The most visited grave in Skagway, Alaska is not that of a well-loved philanthropist or entertainer, but that of Alaska’s most infamous criminal -- “Soapy” Smith. Born Jefferson Randolph Smith, Soapy was to Alaska what Al Capone was to Chicago, ruling with a violent temper and a talent for getting authorities on his side.
Before coming to Alaska, he earned a name in the old west as a racketeer and general bad man, with a troop of shills and thieves that were loyal to him. These gangs got him dubbed "king of the frontier conmen” early on, but the nickname that would really stick he earned with the prize package soap racket.
This con started with Soapy displaying his soap on a corner, loudly preaching about it’s miraculous qualities. Once a crowd had been gathered, he’d begin to wrap soap bars in paper money, then cover them with plain paper, so they looked the same as the rest of the soap bars. He’d seem to mix the moneyed bars in with the rest using sleight of hand. Then a shill, a gang member planted in the crowd, would grab a moneyed bar and loudly announce that he had won -- encouraging the rest to get in on the nearly free money. Most would buy several bars before finally giving up.
He became a Colorado celebrity with this and other scams, even being named deputy sheriff at one point. His power grew to the point that in 1896 he outright told a newspaper that he was a conman, quoted as saying, “I consider bunco steering more honorable than the life led by the average politician." Not long after, his celebrity had become so large that even the most corrupt of city officials could no longer protect him. His empire began to crumble, with many of his men being arrested and Soapy narrowly escaping.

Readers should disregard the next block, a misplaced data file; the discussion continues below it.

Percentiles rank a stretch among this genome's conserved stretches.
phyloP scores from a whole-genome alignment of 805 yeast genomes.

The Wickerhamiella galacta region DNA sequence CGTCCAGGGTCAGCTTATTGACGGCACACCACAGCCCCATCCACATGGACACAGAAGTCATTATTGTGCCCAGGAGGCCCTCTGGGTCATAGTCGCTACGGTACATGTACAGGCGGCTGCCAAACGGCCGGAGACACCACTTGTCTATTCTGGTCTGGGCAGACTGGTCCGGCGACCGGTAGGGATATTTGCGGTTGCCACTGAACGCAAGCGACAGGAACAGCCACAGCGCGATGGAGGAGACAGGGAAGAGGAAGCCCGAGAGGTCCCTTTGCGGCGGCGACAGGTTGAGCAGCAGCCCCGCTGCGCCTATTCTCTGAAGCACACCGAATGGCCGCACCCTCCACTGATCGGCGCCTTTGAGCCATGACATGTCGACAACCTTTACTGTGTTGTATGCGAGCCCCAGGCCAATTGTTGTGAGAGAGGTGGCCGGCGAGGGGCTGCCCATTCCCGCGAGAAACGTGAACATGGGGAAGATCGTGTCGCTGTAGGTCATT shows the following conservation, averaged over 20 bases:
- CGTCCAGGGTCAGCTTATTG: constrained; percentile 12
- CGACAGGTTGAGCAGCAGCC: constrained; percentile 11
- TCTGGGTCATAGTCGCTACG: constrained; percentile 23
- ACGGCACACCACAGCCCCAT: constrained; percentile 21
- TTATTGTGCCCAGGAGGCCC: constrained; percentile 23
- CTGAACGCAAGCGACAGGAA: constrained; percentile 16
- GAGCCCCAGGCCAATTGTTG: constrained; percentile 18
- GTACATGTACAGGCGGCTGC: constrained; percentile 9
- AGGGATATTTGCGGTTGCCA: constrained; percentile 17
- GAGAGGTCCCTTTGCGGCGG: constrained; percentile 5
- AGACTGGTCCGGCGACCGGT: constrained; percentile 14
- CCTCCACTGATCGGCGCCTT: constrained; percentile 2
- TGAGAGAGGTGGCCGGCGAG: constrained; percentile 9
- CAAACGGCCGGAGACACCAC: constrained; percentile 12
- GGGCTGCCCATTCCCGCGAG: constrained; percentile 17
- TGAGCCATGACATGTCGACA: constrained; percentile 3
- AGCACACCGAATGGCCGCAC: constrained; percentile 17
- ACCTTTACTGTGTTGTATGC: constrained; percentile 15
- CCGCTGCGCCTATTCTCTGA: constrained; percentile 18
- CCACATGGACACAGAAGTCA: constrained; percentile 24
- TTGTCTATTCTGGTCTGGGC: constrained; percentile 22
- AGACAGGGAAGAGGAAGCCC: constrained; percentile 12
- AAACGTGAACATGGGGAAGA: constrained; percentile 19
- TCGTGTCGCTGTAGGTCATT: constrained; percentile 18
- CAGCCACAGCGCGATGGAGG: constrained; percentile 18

After a brief attempt at starting a con in Mexico he headed up north to Alaska, where the gold rush was in full-swing. Most of his Alaskan action was in Skagway, Alaska, then spelled Skaguay. He separated miners from their money with a variety of scams, with his shills first befriending unwitting miners to decide how best to do so.
Soapy had several fake businesses, including a telegraph company who’s wires went no further than the wall. His shills would take the victim to these businesses, then get them to play some rigged poker, and other means to get him wiped out completely. If the man was likely to create trouble or couldn’t be recruited to the gang, Soapy himself would offer to send him back to civilization.
Again Soapy’s fame and power grew quickly, and in 1898 he rode on his grey horse as Marshal of the Skaguay 4th of July parade, sitting next to legit local leaders. This day of revelry was one of his last, as he would meet his death that very week.
After robbing a man of nearly k in today’s money a couple of days later, Soapy and his men had pushed it too far. A group of citizens and leaders started a vigilance committee and planned to have a meeting about the event on the Juneau Wharf, in Skaguay, on July 8th. Soapy crashed the meeting with a rifle draped over his shoulder.
He started an argument with a man named Frank H. Reid and a gunfight broke out very suddenly and unexpectedly, the men fatally shooting one another. Soapy’s last words are said to be “My god, don’t shoot!” He was buried just outside the city graveyard, a plot that is now on most tour itineraries. Soapy’s fame continued to grow after his death, and on every July 8th wakes are held in his honor throughout the United States.